6 Things Single People Should Stop Saying (And What They Should Say Instead)

1. Stop saying: “What’s wrong with me?”

Most of the time, there’s nothing really wrong in the classic sense — or if there is, it’s less about the fact that there’s anything wrong and more to do with the idea that you just haven’t yet found what is the most right.

Start saying: “What are the best things about me, and how do I showcase them so other people know they’re there, too?” Other people are attracted to people who live their best lives and do what they love. Paradoxically, that’s how you get them to notice. Just do what makes you come alive.

2. Stop saying: “I’m never going to find love.”

What you believe most genuinely is what will come to fruition; what you put into the Universe that you shall also reap. So, okay, if you say so. Or if you do end up finding love with that mindset, chances are you won’t be in a place to recognize it for what it is, and you’ll pass it up because you’re so used to looking and not actually having it. Take a deep breath, put it out there that you’d you’d like a relationship, or love, or whatever it is you want, and then just let life happen.

Start saying: “It would be nice to be in a relationship right now, but I’ve got enough living to do on my own as it is, so it’s not the end of the world if it doesn’t happen this second.” If this is not self-explanatory, it should be. The world will keep spinning madly on if you’re not in a relationship. right. now. (And putting pressure on yourself to be in one by a deadline will drive you insane, and might lead to settling for less than what you truly deserve.)

3. Stop saying: “But they were The One!”

In the moment, it might very well feel like that person who just broke your heart, or who you almost had a relationship with, or whose heart you accidentally shattered was special and what you had was good and true and stood a chance until everything came to a screeching halt. And that’s fine. If you don’t feel that strongly about someone, why were you with them to begin with? But dwelling on everything you had and lost is only going to set you up for failure. Sometimes you can’t get that person back. Sometimes you have to live with it. But sometimes, dwelling on who you thought was perfect glosses over the idea that in a world of eight million people, chances are good that there’s someone else out there who’s hoping to meet you now that you’re free.

Start saying: “What can I learn from that relationship so that I don’t make the same mistakes in my next one?” And then put that in practice. Even the most crash-and-burn ex story has a lesson embedded in there somewhere.

4. Stop saying: “If only I was 10 pounds thinner/had a different job/changed my hair color/dressed differently, maybe then I’d be in a relationship.”

Changing yourself for someone else isn’t only misguided and rooted in the idea that you’re inadequate, but also exhausting. It’s draining to try to be someone who you’re not, and you don’t need to waste all of that energy when a relationship is time-consuming as it is. If you want to change these things about yourself, do them because you think they’ll improve your quality of life for yourself — and because someone else would only be so lucky to deserve you as-is or improved upon, either way.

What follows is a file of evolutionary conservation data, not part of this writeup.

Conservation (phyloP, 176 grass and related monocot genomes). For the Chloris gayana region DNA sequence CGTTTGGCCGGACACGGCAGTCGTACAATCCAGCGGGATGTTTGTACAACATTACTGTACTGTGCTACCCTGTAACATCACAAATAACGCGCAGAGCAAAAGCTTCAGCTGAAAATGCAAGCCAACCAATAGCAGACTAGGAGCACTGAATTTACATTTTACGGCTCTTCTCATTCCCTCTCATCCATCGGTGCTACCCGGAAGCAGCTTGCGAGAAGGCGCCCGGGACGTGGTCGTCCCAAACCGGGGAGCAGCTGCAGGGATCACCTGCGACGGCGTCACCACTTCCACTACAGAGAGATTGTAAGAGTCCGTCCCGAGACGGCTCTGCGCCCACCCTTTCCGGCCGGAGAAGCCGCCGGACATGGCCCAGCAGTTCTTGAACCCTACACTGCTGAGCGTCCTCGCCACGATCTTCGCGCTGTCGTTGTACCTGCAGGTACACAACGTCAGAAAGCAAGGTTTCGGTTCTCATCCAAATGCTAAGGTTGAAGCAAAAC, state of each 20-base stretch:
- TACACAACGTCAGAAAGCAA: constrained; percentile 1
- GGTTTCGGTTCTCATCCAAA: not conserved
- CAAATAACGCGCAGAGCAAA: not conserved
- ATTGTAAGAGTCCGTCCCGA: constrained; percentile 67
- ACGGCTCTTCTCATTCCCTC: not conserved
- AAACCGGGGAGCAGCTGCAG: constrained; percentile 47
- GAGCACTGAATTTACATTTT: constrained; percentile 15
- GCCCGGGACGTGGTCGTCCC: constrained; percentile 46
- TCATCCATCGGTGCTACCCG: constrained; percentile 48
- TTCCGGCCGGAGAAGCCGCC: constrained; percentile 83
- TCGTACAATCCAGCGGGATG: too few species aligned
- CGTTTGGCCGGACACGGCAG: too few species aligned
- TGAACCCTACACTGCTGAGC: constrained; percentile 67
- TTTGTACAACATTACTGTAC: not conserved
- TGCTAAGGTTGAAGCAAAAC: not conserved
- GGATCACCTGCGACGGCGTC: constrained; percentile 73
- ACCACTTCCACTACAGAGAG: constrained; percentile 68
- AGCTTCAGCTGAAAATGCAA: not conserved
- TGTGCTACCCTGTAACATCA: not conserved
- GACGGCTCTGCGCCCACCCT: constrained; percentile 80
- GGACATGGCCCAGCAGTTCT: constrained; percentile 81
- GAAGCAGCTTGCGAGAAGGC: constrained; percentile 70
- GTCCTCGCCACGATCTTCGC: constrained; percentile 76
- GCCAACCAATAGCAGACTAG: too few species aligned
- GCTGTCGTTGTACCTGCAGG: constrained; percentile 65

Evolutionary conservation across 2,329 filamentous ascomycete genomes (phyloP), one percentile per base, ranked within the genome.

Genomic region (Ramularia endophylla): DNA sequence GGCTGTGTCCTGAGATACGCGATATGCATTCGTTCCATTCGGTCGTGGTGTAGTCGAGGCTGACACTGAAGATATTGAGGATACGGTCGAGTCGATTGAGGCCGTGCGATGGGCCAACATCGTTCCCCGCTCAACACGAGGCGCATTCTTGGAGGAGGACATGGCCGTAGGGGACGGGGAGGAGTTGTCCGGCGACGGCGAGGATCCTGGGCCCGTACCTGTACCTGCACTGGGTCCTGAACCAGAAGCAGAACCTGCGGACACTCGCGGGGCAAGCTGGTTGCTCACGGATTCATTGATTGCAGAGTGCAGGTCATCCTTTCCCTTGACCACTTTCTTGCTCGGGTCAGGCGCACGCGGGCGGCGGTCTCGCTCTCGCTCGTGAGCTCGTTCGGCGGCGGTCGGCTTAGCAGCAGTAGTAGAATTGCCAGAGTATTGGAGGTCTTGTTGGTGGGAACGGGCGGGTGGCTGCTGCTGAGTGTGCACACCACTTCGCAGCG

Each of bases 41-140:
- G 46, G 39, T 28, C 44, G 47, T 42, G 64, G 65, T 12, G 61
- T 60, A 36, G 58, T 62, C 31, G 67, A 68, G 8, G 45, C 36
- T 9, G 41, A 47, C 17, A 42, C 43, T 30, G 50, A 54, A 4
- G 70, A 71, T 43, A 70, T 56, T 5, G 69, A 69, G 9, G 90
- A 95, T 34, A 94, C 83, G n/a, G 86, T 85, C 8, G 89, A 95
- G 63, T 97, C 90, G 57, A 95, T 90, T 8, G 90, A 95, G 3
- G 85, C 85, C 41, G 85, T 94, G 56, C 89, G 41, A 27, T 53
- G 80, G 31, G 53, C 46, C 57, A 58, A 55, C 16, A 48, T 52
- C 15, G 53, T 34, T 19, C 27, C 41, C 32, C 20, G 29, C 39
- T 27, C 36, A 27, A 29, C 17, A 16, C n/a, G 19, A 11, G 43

Start saying: “If people are attracted to people who love themselves, what can I do to improve my self-love?” Yes, there’s the saying that if you can’t love yourself, you can’t expect anyone else to love you — people are going to love you despite this. But you deserve to receive love from yourself. You deserve the peace of mind that comes with self-love.

5. Stop saying: “How does he/she have a significant other and I don’t?!”

Chances are good that there’s something the person they’re in a relationship with sees something you don’t. The world doesn’t work on the equation that those who are the most deserving get the first dibs – and anyway, even if it did, their being happy and in love and cutesy and cuddly in public has absolutely no bearing on your current relationship status. Let them have their love. Focus instead on your world, because I can almost guarantee you they aren’t even aware that anyone else but each other exists in theirs.

Start saying: “If there’s love enough in this world that all of these couples are making their relationships work, there’s got to be something out there for me, too.” And then put in the work to find it. Good things come to the people who believe in the power of hard work.

6. Stop saying: “Love sucks.”

Well, yeah. It does at times. It’s annoying, it’s pestering, it’s tough and rough and requires a lot of work, whether you’re in or out of a relationship. But it’s also wonderful, and makes you feel warm and fuzzy and special and supported and understood, and like, for all your weirdness, there’s one other person in this world who sees all of that and somehow, magically, inexplicably accepts you for being weird. More than that, they love all of the weirdness that makes up who you are. And that’s worth all of the trials and tribulations and might have beens.

Start saying: Love sucks sometimes — but it’s also so worth it. Thought Catalog Logo Mark

featured image – Leanne Surfleet

Writer. Editor. Twitter-er. Instagrammer. Coffee drinker. (Okay, mostly that last one.)

Keep up with Ella on Twitter and ellaceron.tumblr.com

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